With the growth of industry and commerce, the city's population tripled in the 19th century to 150,000. During the Franco-Prussian War and the Siege of Strasbourg, the city was heavily bombarded by the Prussian army. On August 24, 1870, the Museum of Fine Arts was destroyed by fire, as was the Municipal Library housed in the Gothic former Dominican Church, with its unique collection of medieval manuscripts (most famously the Hortus deliciarum), rare Renaissance books and Roman artifacts. In 1871 after the war's end, the city was annexed to the newly-established German Empire as part of the Reichsland Elsaß-Lothringen (via the Treaty of Frankfurt) without a plebiscite. As part of Imperial Germany, Strasbourg was rebuilt and developed on a grand and representative scale (the Neue Stadt, or "new city") and included a new museum and a new library. The University of Strasbourg, founded in 1567 and suppressed during the French Revolution as a stronghold of German sentiment, was reopened in 1872. A belt of massive fortifications was established around the city, most of which still stand today: Fort Roon (now Desaix) and Podbielski (now Ducrot) in Mundolsheim, Fort von Moltke (now Rapp) in Reichstett, Fort Bismarck (now Kléber) in Wolfisheim, Fort Kronprinz (now Foch) in Niederhausbergen, and Fort Grossherzog von Baden (now Frère) in Oberhausbergen. Those forts subsequently served the French army, and were used as POW-camps in 1918 and 1945.
Following the defeat of Germany in World War I, the city was restored to France; city residents were again not offered a plebiscite.
Having been influenced by Germanic culture since the Frankish Realm, Strasbourg remained largely Alsatian-speaking well into the 20th century, and Germany continued to covet it under Nazi rule. Following the Fall of France in 1940 during World War II, the city was annexed by Nazi Germany. As one of the first official acts, the new rulers burnt and razed the main synagogue that had been a major architectural landmark and one of the largest in Europe since its completion in 1897. After the war, Strasbourg was returned to France, and while the First World War did not notably damage the city, Anglo-American bombers caused extensive destruction in 1944 in raids of which at least one was allegedly carried out by mistake. On November 22, 1944, the city was officially liberated by General Leclerc, although he entered the city the next day; a major street now commemorates the day of liberation. An unrelated tragedy that added, however, to the wartime losses, was the 1947 fire that destroyed a valuable part of the collection of the new Museum of Fine Arts.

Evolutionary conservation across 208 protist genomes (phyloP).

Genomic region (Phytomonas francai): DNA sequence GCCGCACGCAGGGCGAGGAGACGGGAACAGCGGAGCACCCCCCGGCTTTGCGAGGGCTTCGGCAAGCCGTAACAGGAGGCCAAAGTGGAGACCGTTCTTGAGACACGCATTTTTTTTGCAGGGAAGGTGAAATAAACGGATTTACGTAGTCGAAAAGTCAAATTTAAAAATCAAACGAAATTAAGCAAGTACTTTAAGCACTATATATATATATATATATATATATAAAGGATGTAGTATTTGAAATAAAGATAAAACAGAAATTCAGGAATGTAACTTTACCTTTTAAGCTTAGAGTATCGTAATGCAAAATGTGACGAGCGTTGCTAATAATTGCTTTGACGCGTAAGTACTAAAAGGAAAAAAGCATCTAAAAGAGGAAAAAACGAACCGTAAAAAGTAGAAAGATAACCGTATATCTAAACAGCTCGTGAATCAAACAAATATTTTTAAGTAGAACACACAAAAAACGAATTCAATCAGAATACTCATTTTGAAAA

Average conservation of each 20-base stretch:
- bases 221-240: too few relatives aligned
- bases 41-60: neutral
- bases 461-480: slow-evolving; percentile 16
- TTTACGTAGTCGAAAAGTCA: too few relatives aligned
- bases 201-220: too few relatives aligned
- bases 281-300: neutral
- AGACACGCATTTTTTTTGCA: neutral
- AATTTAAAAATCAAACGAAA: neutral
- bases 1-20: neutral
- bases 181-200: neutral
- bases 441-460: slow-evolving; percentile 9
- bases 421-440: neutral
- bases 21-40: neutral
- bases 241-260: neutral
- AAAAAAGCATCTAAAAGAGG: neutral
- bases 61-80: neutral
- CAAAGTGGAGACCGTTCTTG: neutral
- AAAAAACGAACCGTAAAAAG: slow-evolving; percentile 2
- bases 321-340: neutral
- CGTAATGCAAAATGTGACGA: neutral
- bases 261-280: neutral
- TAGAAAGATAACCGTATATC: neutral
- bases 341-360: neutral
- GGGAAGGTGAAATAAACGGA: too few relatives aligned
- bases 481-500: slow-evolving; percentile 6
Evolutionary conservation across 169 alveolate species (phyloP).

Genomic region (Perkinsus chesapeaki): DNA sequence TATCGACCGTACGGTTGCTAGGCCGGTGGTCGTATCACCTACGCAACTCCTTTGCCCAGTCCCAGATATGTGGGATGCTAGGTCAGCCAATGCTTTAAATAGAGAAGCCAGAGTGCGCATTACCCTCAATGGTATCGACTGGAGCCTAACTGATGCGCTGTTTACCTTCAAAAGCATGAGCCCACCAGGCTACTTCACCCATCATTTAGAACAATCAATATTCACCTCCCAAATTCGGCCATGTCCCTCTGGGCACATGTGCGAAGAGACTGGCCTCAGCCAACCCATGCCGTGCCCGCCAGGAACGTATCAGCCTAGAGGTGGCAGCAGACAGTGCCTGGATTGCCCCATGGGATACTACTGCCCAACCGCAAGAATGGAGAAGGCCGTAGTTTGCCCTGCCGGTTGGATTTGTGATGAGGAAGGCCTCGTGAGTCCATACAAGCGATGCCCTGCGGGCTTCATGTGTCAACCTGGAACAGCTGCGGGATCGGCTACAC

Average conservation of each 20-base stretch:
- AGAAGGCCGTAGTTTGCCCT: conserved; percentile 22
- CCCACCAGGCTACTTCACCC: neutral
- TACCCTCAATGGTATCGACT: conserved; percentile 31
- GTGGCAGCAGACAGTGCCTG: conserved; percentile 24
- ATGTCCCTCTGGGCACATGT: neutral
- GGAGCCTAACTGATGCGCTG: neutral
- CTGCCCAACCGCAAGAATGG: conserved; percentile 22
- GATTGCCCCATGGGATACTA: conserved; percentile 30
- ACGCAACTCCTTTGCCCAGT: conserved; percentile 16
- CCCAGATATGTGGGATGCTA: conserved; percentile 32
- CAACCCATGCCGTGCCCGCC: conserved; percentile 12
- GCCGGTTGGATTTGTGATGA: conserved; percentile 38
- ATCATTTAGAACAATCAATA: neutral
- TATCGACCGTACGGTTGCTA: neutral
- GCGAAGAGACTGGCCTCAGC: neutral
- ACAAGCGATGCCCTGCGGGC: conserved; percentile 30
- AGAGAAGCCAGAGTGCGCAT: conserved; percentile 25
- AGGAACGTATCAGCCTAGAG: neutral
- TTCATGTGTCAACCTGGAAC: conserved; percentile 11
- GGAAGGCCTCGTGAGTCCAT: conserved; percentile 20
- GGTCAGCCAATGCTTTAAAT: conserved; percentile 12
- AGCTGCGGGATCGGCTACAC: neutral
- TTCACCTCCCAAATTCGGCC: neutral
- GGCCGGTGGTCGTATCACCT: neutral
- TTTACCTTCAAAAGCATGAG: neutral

In 1920, Strasbourg became the seat of the Central Commission for Navigation on the Rhine, previously located in Mannheim, one of the very first European institutions. In 1949, the city was chosen to be the seat of the Council of Europe with its European Court of Human Rights and European Pharmacopoeia. Since 1952, Strasbourg has been the official seat of the European Parliament, although only plenary sessions are held in Strasbourg each month, while all other business is being conducted in Brussels and Luxembourg. Those sessions take place in the Immeuble Louise Weiss, inaugurated in 1999, which houses the largest parliamentary assembly room in Europe and of any democratic institution in the world. Before that, the EP sessions had to take place in the main Council of Europe building, the Palace of Europe, whose unusual inner architecture had become a familiar sight to European TV audiences. In 1992, Strasbourg became the seat of the Franco-German TV channel and movie-production society Arte.
In 2000, an Islamist plot to blow up the cathedral was prevented by German authorities. On July 6, 2001, during an open-air concert in the Parc de Pourtalès, a single falling Platanus caused one of the worst disasters of its kind in history, killing thirteen people and injuring 97. On March 27, 2007, the city was found guilty of neglect over the accident and fined € 150,000.
In 2006, after a long and careful restoration, the inner decoration of the Aubette, made in the 1920s by Hans Arp, Theo van Doesburg, and Sophie Taeuber-Arp and destroyed in the 1930s, was made accessible to the public again. The work of the three artists had been called "the Sistine Chapel of abstract art."